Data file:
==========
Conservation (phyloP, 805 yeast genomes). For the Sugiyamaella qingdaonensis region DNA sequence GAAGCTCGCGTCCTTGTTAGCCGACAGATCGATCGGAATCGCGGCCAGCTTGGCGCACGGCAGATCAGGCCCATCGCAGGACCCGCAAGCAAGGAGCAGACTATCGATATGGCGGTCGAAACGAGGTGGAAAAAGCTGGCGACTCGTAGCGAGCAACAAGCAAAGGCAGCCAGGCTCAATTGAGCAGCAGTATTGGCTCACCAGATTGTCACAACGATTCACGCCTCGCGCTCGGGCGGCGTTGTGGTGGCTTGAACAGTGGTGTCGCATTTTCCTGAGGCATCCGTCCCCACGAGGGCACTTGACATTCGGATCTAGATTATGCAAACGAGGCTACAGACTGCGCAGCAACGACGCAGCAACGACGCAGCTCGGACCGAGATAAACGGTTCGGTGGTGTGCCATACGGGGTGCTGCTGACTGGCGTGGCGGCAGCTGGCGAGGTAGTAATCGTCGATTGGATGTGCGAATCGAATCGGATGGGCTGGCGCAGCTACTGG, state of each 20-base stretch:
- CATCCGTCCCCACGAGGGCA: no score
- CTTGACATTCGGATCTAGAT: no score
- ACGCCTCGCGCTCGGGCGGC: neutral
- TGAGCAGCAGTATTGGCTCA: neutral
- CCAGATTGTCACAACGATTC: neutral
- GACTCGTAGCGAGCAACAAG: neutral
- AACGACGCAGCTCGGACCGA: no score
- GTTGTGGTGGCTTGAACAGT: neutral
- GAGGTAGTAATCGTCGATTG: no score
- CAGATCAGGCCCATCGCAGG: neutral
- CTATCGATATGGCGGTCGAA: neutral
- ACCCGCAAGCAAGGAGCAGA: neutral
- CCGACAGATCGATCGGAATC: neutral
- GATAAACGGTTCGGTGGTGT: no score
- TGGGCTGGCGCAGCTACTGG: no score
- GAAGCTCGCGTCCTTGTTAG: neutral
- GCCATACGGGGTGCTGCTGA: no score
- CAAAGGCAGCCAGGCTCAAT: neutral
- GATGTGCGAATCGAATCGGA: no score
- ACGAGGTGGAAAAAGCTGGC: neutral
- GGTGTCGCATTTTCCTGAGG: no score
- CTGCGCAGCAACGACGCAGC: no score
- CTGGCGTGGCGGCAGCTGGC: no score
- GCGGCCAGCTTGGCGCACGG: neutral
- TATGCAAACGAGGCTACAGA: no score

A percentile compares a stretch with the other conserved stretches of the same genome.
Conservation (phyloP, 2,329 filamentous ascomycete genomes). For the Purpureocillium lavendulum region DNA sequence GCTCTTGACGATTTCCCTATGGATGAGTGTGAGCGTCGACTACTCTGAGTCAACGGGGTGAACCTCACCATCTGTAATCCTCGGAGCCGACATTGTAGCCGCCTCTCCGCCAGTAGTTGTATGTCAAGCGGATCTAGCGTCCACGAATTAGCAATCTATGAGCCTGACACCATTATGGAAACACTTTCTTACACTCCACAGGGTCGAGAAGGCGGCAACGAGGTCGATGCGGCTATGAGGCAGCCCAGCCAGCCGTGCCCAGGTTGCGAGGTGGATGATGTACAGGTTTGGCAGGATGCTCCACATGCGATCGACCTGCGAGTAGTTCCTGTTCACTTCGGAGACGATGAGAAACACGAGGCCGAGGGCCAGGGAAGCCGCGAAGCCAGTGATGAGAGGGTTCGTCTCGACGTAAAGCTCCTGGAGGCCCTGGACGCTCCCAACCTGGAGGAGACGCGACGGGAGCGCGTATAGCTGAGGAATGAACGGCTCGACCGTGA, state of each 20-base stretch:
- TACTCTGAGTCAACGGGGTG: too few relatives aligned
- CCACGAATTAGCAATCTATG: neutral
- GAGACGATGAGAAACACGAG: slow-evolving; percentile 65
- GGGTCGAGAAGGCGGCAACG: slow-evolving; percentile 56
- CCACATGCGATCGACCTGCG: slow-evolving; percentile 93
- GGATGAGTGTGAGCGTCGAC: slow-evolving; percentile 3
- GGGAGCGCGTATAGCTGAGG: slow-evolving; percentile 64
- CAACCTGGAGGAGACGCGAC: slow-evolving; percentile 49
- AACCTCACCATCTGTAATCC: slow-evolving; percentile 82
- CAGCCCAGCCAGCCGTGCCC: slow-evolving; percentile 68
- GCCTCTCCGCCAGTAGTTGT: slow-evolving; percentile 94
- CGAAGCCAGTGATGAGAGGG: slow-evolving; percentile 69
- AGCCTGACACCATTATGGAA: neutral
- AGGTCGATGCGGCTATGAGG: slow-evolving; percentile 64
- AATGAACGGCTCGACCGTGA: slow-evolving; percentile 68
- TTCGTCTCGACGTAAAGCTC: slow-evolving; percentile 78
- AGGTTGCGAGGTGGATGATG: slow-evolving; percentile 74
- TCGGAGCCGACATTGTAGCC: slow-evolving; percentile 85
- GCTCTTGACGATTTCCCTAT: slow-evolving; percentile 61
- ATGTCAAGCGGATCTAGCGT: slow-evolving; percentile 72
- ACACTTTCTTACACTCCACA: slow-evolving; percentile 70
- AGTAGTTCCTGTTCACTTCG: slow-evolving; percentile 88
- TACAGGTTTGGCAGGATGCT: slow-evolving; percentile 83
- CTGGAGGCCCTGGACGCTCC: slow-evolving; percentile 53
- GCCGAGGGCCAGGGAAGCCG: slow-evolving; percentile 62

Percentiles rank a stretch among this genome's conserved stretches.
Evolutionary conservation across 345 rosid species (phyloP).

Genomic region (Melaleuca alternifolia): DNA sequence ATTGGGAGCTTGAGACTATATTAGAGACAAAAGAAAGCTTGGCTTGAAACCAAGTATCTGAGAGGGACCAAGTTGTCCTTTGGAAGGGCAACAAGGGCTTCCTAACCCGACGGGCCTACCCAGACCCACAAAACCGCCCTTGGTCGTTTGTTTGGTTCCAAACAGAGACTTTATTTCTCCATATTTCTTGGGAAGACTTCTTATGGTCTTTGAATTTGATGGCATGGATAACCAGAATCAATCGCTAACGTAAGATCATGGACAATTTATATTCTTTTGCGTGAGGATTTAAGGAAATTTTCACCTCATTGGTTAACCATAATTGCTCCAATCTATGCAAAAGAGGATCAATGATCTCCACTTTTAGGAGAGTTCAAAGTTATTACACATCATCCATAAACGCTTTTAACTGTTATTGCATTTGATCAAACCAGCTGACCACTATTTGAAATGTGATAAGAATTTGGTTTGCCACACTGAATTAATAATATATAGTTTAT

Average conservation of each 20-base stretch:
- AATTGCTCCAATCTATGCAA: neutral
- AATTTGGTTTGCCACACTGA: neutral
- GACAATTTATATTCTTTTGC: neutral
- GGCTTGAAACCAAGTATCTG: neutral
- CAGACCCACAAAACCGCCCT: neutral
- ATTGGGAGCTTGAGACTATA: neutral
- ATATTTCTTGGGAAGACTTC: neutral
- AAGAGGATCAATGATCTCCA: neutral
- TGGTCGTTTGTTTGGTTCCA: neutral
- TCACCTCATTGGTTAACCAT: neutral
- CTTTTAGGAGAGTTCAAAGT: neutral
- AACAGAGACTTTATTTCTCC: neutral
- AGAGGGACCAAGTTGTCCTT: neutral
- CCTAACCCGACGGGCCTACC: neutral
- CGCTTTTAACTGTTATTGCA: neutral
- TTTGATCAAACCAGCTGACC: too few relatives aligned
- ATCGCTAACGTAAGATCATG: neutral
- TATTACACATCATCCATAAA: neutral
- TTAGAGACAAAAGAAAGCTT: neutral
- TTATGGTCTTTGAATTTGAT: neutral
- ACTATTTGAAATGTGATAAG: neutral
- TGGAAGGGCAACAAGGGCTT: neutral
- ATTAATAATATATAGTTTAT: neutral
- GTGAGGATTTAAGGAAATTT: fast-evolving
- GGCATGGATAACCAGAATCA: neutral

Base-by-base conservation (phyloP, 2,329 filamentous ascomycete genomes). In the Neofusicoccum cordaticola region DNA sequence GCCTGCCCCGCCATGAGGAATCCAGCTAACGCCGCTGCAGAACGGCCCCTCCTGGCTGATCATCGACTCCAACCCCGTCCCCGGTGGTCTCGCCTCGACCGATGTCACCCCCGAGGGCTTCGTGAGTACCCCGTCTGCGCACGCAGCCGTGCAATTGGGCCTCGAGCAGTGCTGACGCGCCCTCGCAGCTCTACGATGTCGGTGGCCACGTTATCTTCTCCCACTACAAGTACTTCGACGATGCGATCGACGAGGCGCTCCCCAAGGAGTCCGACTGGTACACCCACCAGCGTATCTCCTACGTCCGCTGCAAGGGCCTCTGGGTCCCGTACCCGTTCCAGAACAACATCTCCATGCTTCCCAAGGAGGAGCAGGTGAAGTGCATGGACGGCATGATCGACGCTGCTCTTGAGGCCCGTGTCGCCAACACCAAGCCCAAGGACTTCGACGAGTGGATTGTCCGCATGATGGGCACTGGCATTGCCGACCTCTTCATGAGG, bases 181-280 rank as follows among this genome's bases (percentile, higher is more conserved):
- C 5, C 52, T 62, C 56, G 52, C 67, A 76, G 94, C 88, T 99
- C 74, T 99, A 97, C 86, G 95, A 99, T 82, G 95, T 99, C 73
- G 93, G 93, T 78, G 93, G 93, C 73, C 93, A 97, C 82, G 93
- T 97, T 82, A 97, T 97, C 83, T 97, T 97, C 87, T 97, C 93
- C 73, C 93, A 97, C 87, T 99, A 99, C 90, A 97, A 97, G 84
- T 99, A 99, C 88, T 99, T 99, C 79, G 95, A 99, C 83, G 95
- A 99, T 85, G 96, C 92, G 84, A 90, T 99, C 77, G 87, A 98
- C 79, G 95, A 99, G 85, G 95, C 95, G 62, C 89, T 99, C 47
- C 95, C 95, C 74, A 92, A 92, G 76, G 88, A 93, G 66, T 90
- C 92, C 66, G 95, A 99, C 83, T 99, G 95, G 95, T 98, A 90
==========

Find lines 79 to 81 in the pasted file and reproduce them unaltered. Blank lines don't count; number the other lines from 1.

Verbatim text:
- TGGAAGGGCAACAAGGGCTT: neutral
- ATTAATAATATATAGTTTAT: neutral
- GTGAGGATTTAAGGAAATTT: fast-evolving